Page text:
As many countries including India are mulling over the opening up of international travel, evidence points to flying being much safer than thought before.
On May 25, India resumed domestic airline services after a gap of two months, with strict social distancing, constant sanitisation, contact-less check-in, etc. But almost a month since, there is no word on when international flights might be in the air again. Civil Aviation Secretary Pradeep Singh Kharola said that the government might consider allowing flights on a case-to-case basis like, for example, flights to and from North America that is greatly in demand.
The Union Civil Aviation Minister Hardeep Singh Puri said resuming of services depended on other countries opening up as well and there being two-way traffic. In the absence of this, India will continue carrying out evacuation and repatriation operations “under managed and controlled conditions”.
As lockdowns are being lifted around the world, international air travel is expected to resume slowly. There is a lot of research and innovation going into how to make this a safe experience for everyone. The World Health Organisation has said that transmission of infection may occur if they are in the same area of the aircraft as the infected individual’s cough or sneeze or touch. The aircraft ventilation system also has a very important role to play.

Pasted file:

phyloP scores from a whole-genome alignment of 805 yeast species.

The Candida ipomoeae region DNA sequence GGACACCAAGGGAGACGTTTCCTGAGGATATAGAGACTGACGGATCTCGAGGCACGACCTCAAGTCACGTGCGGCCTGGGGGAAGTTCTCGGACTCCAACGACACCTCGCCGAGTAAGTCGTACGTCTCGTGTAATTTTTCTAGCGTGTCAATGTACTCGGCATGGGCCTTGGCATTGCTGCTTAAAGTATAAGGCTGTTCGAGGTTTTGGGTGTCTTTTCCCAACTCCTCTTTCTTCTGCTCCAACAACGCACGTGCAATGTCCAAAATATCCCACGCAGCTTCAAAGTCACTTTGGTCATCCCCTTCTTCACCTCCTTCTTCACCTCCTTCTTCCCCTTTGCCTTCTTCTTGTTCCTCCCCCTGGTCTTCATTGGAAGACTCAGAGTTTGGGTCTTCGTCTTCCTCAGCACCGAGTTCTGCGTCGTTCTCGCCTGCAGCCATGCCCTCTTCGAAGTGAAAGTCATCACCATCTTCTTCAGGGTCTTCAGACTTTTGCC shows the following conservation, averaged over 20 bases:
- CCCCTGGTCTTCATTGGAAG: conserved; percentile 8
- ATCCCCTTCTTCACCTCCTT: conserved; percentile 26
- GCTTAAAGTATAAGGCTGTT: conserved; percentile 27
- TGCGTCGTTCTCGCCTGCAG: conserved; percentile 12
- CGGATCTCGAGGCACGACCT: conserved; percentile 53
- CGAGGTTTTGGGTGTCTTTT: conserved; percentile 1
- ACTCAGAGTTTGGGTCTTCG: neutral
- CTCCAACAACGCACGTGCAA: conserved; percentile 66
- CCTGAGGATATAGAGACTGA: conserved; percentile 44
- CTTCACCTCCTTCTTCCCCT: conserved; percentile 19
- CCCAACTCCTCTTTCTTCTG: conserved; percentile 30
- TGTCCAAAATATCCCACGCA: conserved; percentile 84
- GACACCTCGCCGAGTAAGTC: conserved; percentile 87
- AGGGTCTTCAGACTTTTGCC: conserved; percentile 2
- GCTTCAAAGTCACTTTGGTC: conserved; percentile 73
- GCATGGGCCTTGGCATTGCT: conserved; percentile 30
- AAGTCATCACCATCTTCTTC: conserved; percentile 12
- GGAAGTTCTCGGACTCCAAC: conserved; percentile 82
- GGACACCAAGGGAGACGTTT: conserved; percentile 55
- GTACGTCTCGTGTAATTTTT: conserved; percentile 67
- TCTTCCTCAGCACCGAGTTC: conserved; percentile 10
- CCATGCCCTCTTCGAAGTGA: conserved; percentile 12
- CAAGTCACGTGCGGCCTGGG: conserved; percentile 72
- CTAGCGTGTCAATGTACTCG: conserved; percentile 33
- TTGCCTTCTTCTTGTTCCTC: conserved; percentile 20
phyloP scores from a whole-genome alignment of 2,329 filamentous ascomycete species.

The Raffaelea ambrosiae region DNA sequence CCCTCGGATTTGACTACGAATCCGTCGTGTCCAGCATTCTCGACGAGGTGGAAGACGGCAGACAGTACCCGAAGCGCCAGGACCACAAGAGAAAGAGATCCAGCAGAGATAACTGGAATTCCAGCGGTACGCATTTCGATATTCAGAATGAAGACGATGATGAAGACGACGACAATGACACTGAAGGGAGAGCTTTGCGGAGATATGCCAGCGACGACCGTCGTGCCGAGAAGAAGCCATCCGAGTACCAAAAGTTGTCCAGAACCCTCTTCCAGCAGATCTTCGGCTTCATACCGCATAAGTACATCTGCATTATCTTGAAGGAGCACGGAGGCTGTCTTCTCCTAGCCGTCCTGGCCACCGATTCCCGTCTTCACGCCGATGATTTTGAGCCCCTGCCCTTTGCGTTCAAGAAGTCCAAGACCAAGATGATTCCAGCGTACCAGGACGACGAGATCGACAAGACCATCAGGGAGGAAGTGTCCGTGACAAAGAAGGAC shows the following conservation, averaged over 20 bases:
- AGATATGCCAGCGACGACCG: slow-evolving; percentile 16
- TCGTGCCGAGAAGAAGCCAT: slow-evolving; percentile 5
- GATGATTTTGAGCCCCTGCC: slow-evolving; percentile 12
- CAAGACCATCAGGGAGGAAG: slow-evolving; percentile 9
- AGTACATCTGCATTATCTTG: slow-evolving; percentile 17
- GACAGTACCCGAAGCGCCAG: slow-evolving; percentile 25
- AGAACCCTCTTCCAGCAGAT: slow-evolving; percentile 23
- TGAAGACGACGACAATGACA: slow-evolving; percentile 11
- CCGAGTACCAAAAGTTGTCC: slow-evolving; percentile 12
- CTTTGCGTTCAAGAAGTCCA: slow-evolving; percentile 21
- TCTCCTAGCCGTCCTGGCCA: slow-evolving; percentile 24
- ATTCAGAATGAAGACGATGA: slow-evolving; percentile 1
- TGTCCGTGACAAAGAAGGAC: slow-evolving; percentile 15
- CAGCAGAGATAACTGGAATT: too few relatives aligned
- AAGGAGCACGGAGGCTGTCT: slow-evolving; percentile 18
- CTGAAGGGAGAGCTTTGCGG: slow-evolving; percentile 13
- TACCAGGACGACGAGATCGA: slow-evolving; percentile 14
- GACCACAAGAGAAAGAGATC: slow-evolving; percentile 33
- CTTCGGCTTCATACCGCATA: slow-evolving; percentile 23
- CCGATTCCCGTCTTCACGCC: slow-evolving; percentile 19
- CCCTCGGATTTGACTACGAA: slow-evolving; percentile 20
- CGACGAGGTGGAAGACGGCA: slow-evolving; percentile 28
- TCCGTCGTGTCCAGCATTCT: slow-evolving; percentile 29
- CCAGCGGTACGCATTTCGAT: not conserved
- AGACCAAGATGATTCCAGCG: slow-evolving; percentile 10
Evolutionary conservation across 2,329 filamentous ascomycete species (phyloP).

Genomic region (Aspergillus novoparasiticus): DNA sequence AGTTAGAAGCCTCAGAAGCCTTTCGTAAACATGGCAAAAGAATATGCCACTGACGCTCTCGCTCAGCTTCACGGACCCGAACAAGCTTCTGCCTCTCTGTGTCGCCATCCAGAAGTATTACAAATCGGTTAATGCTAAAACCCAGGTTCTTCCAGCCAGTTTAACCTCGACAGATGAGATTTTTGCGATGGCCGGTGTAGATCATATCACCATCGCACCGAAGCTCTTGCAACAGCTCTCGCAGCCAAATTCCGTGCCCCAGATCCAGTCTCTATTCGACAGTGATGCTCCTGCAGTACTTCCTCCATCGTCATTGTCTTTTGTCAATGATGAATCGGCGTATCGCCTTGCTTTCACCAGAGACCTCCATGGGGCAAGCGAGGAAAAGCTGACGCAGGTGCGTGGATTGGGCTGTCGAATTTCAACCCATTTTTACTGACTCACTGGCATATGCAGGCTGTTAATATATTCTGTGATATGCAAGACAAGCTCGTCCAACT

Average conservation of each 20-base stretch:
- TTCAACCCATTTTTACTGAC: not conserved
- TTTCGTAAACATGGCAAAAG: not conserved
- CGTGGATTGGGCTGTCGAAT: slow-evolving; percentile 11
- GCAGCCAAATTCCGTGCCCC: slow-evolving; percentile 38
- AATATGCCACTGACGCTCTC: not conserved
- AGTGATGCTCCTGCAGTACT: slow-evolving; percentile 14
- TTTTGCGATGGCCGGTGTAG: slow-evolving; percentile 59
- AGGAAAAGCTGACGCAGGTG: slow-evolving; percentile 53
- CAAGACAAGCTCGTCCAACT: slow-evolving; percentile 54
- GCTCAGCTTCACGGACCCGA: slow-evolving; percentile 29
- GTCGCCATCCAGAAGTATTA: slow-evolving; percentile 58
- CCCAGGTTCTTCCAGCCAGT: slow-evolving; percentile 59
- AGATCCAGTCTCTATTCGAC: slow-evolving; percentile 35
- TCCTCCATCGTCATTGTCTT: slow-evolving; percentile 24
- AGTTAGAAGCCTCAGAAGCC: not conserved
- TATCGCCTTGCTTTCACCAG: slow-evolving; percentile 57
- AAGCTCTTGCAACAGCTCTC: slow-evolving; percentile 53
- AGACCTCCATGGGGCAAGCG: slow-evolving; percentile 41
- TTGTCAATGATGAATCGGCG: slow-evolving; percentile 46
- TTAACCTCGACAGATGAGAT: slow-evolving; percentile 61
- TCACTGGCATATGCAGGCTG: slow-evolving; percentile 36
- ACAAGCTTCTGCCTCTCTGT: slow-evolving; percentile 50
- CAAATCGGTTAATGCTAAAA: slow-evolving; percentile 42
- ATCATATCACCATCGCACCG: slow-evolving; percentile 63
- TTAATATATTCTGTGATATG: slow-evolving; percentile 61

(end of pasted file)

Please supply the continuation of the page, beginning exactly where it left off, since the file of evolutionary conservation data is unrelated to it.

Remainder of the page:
IATA has realised guidelines recommending passengers to wear a mask for the entire duration, from the time of entry into the airport to time of exit at the destination airport. It maintains that the risk of contracting the infection is lower on an airplane than in other public spaces like malls or offices because of the lack of face-to-face contact, physical barriers provided by seat and the fact that cabin air is changed frequently. This has been demonstrated in a recent report in India that tracked the number of domestic air travel passengers who tested positive between May 25 and June 15. Only 0.03 per cent of passengers were found positive once they were checked after arriving at their respective states i.e 341 passengers out of 12.4 lakh people who travelled during that time. While there is no way to say if these people were infected on the flights, the numbers prove that flights journeys are safe even with middle seats occupied.
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